Apple announced the immediate availability of Final Cut Pro X on Tuesday. The new version of the professional video editing application includes a redesigned iMovie-like user interface, background rendering, 64-bit support, and is available only through Apple’s Mac App Store.
Final Cut Pro X
The new interface sports a Magnetic Timeline for trackless editing, Clip Connections for linking primary story clips to elements like titles or sound effects so they stay in sync when moved, and Content Auto-Analysis for auto-tagging content during import. FCPX also includes OpenCL support, and can edit content in native formats instead of first transcoding.
The new version takes advantage of Apple’s Grand Central Dispatch to offer better performance since all cores in a Mac can be used to process video and effects. FCP X also supports 4K resolution-independent playback, uses non-destructive ColorSync color management, and allows for timecode keywords in clips.
Along with Final Cut Pro X, Apple also released Motion 5 and Compressor 4. The two apps previously were available as part of the Final Cut Studio editing suite.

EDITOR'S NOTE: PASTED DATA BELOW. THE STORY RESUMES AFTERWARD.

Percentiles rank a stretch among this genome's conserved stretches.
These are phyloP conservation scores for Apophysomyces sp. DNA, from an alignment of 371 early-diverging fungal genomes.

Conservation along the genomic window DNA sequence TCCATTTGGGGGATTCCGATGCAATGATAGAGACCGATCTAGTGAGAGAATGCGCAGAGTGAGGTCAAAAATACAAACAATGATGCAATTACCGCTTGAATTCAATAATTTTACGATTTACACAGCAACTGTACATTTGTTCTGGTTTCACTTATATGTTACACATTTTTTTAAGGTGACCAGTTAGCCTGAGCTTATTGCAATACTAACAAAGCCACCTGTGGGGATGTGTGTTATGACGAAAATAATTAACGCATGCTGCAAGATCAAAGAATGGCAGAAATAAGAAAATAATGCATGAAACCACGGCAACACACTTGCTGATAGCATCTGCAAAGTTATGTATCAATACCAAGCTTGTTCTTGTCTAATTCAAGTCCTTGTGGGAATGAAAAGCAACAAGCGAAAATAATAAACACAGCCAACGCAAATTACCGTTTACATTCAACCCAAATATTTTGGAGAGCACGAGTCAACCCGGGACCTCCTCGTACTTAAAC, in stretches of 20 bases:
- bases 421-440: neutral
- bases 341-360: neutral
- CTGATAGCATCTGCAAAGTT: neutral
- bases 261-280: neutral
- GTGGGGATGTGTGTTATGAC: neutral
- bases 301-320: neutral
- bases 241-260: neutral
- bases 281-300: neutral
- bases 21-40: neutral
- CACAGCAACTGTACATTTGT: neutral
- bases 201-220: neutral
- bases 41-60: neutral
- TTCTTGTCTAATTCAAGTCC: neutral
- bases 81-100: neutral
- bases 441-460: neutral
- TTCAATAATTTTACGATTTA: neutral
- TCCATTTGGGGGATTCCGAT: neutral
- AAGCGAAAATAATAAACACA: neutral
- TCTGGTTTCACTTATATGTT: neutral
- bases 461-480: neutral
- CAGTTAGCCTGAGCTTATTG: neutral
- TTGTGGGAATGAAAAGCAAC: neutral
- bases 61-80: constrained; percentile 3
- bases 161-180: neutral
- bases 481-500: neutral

Motion 5 lets users add special effects, transitions and titles to videos. Compressor handles media encoding and supports several different formats.
Missing from Apple’s editing lineup are DVD Studio Pro, SoundTrack Pro and Color. While the apps may be gone, Apple claims the features they offered aren’t.
Apple’s Final Cut Pro Web page stated, “Final Cut Pro X includes the key sound editing and color grading features from Final Cut Studio, so now you can use a single application for the entire post-production workflow.”
Final Cut Pro X is available at Apple’s Mac App Store for US$299. Previously, Final Cut Pro cost $999.
[This article has been updated with additional FCP details.]